In this they proceeded on the sound principle that the magnitude of a lie always contains a certain factor of credibility, since the great masses of the people in the very bottom of their hearts tend to be corrupted rather than consciously and purposely evil, and that, therefore, in view of the primitive simplicity of their minds they more easily fall a victim to a big lie than to a little one, since they themselves lie in little things, but would be ashamed of lies that were too big. Such a falsehood will never enter their heads and they will not be able to believe in the possibility of such monstrous effrontery and infamous misrepresentation in others; yes, even when enlightened on the subject, they will long doubt and waver, and continue to accept at least one of these causes as true. Therefore, something of even the most insolent lie will always remain and stick-a fact which all the great lie-virtuosi and lying-clubs in this world know only too well and also make the most treacherous use of.
Monday, March 10, 2008
Friday, March 07, 2008
Friday, February 29, 2008
CLINTON: Now, one of Clinton's laws of politics is this. If one candidate is trying to scare you and the other one is try get you to think, if one candidate is appealing to your fears and the other one is appealing to your hopes, you better vote for the person who wants you to think and hope.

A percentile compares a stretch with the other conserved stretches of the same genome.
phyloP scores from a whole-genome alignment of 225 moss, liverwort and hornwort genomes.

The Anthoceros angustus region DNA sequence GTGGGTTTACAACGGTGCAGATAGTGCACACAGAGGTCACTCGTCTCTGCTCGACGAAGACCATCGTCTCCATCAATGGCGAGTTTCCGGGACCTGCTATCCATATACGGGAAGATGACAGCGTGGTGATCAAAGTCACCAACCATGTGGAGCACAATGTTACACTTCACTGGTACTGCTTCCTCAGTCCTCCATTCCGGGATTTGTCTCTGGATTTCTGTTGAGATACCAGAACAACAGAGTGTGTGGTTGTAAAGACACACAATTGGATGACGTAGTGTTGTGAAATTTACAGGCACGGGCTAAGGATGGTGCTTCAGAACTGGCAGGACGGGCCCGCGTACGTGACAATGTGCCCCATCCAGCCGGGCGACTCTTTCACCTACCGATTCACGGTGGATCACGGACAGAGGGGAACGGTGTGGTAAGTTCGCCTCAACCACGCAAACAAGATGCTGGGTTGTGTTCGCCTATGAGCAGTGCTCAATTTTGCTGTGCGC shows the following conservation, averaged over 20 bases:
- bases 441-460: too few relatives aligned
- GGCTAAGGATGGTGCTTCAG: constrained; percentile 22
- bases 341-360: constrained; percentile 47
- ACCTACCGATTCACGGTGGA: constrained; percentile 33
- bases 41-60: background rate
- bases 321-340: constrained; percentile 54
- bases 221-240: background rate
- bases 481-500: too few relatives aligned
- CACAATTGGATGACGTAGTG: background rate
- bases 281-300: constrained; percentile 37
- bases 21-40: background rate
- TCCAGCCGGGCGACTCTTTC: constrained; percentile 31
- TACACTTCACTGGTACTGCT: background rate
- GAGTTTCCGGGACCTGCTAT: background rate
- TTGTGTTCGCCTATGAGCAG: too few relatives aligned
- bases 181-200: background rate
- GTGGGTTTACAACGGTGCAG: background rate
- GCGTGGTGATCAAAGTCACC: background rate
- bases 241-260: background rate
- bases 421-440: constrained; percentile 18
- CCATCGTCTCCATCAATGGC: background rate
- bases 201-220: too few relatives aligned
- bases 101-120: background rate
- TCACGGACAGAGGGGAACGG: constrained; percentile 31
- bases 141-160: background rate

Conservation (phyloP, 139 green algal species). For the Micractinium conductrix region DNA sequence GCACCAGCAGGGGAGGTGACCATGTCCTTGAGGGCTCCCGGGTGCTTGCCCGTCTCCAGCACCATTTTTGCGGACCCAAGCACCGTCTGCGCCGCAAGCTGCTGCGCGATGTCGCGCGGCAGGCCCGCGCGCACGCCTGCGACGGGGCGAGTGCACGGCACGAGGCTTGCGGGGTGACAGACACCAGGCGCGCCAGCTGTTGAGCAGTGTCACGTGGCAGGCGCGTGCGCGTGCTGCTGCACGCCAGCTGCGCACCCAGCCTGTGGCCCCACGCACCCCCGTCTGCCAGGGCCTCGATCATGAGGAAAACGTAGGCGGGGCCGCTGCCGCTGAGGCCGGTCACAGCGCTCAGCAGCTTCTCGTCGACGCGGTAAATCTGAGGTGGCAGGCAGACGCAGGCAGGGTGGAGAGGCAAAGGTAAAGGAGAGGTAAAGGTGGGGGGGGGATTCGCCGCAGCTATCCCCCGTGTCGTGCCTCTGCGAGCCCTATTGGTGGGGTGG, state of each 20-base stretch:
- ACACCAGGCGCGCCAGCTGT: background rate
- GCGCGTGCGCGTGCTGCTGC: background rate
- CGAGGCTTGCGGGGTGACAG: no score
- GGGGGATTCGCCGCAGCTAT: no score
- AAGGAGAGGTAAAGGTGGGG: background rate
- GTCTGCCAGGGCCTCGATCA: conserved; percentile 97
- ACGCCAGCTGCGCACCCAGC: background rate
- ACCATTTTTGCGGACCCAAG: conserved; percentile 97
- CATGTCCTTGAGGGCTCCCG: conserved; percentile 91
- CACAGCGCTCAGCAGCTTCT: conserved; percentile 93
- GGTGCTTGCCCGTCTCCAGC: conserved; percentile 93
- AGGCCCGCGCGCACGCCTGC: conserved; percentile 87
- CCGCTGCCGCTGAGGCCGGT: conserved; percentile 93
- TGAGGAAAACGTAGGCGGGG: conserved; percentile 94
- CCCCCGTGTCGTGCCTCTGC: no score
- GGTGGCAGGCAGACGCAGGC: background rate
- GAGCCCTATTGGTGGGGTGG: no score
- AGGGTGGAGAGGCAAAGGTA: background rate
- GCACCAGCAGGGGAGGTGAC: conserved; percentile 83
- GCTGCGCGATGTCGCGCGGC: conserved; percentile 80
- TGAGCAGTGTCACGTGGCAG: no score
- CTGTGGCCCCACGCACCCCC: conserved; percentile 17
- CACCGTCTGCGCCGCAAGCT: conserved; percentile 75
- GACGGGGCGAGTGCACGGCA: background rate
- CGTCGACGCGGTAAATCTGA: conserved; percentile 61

What this reminds me of...
Tuesday, February 26, 2008
Monday, February 25, 2008
From: K, Greg Sent: Mon 2/25/2008 7:48 PM
To: V, Adam
Cc: A, Amr; W, Jake
Subject: Need Coveralls
Adam – Good evening.
I wanted to ask you if the company had some coveralls that we could use for the Jones Beach inspections. We will need 2, preferably in a medium size. I don’t know how the sizes run but they are for me and Jake Wolf.
Does we have coveralls? – Greg K
What the week holds...